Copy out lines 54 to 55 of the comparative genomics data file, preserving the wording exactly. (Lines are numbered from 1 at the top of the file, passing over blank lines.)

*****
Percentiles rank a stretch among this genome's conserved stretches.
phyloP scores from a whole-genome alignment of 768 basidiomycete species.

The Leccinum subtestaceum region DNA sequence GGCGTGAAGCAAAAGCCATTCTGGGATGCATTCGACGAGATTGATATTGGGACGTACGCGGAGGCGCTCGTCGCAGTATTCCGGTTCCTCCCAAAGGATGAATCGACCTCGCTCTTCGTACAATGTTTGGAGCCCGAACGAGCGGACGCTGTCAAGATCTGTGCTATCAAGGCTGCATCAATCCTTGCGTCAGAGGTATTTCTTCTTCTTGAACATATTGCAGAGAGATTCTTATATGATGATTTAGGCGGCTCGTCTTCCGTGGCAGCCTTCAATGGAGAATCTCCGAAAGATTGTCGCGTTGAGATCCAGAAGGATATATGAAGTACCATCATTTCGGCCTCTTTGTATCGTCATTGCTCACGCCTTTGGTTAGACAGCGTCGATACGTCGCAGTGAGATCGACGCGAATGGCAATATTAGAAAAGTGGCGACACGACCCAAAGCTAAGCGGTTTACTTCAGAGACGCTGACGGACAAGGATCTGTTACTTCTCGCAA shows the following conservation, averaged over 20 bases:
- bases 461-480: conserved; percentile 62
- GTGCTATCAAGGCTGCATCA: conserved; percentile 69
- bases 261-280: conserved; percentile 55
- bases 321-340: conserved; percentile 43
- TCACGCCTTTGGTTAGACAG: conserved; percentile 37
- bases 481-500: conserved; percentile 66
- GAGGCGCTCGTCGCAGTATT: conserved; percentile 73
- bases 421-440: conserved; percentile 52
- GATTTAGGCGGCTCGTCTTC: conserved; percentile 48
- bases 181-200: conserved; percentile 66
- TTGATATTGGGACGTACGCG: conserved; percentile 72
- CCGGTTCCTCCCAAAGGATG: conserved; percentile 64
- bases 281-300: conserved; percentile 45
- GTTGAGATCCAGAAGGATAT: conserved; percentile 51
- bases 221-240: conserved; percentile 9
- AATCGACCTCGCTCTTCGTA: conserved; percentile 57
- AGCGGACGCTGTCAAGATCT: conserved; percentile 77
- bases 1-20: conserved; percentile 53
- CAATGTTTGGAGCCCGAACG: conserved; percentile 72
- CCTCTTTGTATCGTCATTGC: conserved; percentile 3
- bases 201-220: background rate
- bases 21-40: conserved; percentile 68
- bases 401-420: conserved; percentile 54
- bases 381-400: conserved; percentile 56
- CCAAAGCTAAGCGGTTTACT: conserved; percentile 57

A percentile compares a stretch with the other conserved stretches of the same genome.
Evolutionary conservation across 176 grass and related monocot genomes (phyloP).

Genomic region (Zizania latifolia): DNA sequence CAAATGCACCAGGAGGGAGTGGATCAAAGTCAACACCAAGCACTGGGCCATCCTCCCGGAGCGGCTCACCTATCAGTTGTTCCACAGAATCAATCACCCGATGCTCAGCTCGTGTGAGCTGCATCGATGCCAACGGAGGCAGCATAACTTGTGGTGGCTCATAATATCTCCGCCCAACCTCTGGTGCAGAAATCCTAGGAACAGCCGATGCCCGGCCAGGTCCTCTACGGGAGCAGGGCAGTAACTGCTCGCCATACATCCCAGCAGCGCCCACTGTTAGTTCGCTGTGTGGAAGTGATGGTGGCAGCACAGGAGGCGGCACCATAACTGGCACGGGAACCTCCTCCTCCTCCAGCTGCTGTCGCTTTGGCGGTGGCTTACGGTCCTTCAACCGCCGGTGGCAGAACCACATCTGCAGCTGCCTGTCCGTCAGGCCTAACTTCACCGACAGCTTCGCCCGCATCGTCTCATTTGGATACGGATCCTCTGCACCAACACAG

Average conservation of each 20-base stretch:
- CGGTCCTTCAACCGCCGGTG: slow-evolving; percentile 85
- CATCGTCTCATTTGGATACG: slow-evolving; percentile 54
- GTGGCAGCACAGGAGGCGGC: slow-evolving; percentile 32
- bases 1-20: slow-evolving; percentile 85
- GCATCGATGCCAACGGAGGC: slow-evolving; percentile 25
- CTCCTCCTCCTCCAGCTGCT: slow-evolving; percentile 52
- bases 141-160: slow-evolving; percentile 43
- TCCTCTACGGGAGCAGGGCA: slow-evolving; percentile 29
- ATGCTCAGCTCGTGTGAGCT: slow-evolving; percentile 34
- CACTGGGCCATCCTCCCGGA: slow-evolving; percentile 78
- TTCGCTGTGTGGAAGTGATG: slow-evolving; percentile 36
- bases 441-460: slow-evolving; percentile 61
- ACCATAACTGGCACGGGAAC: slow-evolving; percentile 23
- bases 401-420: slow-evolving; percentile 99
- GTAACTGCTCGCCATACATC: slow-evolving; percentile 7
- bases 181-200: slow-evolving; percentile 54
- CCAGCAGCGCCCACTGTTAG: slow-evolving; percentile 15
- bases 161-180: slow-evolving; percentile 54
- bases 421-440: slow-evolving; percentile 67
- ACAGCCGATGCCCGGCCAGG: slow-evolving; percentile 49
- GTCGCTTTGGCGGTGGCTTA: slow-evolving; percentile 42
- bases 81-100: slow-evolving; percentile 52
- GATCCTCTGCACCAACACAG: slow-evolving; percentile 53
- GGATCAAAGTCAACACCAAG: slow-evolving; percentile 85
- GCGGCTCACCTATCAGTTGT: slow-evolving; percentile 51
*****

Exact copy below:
- bases 81-100: slow-evolving; percentile 52
- GATCCTCTGCACCAACACAG: slow-evolving; percentile 53